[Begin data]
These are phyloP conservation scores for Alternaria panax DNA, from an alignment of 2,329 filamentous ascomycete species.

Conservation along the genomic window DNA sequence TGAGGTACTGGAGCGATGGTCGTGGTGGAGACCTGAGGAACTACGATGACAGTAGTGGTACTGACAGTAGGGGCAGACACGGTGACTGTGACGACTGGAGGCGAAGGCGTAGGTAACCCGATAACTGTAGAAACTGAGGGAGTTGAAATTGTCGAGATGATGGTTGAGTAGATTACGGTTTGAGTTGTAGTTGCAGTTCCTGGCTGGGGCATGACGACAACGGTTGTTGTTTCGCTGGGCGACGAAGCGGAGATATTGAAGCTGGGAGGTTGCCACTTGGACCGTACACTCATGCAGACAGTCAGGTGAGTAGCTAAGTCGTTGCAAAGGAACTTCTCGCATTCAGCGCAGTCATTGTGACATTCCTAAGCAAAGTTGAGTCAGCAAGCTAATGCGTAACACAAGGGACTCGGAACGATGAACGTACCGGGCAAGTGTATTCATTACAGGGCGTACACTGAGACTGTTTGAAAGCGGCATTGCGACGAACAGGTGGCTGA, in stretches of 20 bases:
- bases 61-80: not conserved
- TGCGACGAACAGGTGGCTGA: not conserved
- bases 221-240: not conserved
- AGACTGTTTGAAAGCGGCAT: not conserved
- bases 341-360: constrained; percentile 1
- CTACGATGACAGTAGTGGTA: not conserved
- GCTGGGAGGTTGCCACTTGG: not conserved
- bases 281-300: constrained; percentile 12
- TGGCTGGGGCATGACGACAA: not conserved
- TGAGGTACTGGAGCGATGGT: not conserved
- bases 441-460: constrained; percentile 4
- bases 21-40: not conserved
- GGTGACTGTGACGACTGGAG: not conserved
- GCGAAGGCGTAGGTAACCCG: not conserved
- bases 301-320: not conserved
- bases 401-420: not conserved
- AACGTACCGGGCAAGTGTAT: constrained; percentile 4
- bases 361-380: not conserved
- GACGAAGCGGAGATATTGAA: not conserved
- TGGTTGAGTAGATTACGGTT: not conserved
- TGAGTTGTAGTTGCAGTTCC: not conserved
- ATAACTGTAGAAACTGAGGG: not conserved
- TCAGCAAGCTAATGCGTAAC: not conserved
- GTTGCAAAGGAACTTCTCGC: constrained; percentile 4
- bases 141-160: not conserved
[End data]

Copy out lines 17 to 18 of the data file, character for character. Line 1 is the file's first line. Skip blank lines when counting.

- bases 301-320: not conserved
- bases 401-420: not conserved